Collected by Joanna Rose
Benjamin M., Benson High School
Car wheels rolling across cold concrete
Brown boots falling like autumn leaves
I sit here on this bus stop
Hands cold and lips chapped
I watch the flow of life in front of me
All going where they need to be
My breath is moist and warm
I gaze off into the grey blanketed sky
and my phone buzzes
Writer Mark Pomeroy says this of how the poem came to be:
I showed the kids this poem from a former WITS student of mine, Mohamed M., at Madison:
What I See
The pond is empty.
Trees trapped by fences, as if in jail.
Colors of leaves—
yellow, orange, green.
Skies covered with gray clouds, as if blue was locked up.
I shared that Mohamed came to the US from Somalia. He’d spent two years of his childhood in a refugee camp. The camp was surrounded by barbed wire.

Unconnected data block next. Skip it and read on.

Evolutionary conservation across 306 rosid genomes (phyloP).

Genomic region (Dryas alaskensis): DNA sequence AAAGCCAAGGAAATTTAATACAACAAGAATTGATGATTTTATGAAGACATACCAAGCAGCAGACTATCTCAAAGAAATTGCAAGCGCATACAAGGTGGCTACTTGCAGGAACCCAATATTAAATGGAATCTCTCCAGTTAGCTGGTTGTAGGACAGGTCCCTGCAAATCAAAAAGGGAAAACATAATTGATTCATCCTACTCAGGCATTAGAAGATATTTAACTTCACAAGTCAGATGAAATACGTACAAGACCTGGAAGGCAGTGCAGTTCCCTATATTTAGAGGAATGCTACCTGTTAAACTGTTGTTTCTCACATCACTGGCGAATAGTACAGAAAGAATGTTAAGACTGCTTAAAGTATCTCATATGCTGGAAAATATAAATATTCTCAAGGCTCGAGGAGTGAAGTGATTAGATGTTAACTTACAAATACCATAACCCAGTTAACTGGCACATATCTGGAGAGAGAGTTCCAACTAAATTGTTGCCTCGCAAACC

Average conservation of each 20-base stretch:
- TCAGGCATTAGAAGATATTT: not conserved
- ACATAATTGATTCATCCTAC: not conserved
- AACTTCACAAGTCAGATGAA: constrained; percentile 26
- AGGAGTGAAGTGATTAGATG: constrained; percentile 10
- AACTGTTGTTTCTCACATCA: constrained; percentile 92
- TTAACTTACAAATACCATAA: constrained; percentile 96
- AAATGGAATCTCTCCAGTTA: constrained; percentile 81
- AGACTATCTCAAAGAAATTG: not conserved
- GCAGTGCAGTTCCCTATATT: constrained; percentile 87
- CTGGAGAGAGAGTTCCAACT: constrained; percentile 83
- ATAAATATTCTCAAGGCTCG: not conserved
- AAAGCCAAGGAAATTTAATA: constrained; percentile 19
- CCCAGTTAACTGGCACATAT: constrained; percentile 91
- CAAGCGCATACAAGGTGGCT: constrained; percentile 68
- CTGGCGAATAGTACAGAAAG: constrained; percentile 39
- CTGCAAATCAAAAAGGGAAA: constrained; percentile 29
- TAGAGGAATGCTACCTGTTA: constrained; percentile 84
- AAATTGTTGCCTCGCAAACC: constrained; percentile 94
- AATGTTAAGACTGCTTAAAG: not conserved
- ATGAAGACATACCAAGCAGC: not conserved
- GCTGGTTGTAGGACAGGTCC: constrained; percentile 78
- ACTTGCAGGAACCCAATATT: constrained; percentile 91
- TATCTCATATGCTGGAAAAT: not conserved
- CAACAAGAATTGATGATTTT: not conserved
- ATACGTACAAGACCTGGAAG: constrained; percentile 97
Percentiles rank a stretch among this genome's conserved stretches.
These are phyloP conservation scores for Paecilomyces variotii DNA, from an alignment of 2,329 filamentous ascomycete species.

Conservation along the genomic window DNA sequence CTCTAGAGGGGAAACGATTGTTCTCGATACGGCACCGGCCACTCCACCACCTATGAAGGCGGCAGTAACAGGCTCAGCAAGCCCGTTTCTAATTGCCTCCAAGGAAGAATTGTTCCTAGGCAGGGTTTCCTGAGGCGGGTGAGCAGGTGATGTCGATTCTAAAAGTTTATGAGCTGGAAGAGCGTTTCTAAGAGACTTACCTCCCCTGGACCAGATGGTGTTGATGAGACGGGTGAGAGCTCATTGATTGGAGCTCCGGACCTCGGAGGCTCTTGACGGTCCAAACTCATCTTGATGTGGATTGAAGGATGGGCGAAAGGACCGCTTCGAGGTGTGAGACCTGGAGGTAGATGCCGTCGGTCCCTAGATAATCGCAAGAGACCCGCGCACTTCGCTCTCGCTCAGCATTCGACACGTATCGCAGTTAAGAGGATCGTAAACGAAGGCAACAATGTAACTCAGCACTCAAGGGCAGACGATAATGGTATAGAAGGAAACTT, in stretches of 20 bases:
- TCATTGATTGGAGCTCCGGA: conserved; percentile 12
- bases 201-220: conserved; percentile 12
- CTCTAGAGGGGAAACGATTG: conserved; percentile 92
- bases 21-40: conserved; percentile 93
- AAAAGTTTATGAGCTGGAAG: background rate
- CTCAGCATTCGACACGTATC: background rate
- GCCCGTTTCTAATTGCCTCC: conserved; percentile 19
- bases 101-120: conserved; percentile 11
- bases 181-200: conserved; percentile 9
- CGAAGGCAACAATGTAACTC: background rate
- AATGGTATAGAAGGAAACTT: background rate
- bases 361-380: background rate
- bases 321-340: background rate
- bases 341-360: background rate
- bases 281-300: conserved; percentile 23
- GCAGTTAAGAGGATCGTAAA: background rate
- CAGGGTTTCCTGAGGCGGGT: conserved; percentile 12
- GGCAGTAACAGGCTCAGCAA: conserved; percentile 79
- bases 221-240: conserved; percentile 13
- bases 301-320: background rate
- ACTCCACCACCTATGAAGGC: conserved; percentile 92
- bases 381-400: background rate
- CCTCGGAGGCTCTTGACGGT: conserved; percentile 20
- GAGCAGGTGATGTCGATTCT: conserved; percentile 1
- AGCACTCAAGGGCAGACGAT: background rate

I asked the kids to note how Mohamed’s lenses on the world shaped his poem. I also shared that Mohamed took the time to slow down, enter the moment, and jot whatever he saw. Benjamin got out of his seat and gazed out a window for several minutes, notebook in hand, and he was the last one to return to his seat.
1. Go ahead and look out the windows—as a writer. Slow down and notice as many details as you can. Make a list.
2. Reread your list. Cross out anything that doesn’t feel alive and crisp.
3. Write a quick first draft of a poem. Feel free to connect images to anything else that comes to mind.
Ben came up to me after these steps and said, “I sort of riffed. I imagined myself noticing details at my bus stop.”
I said, “Cool.”
He said, “Want to read it?”
I said, “Yep.”
I love that Ben (especially in that insane classroom atmosphere) felt the imaginative freedom and boldness to follow where the images and lines took him. He found, and honored, the flow.
To Break the Stillness is available for $10 here.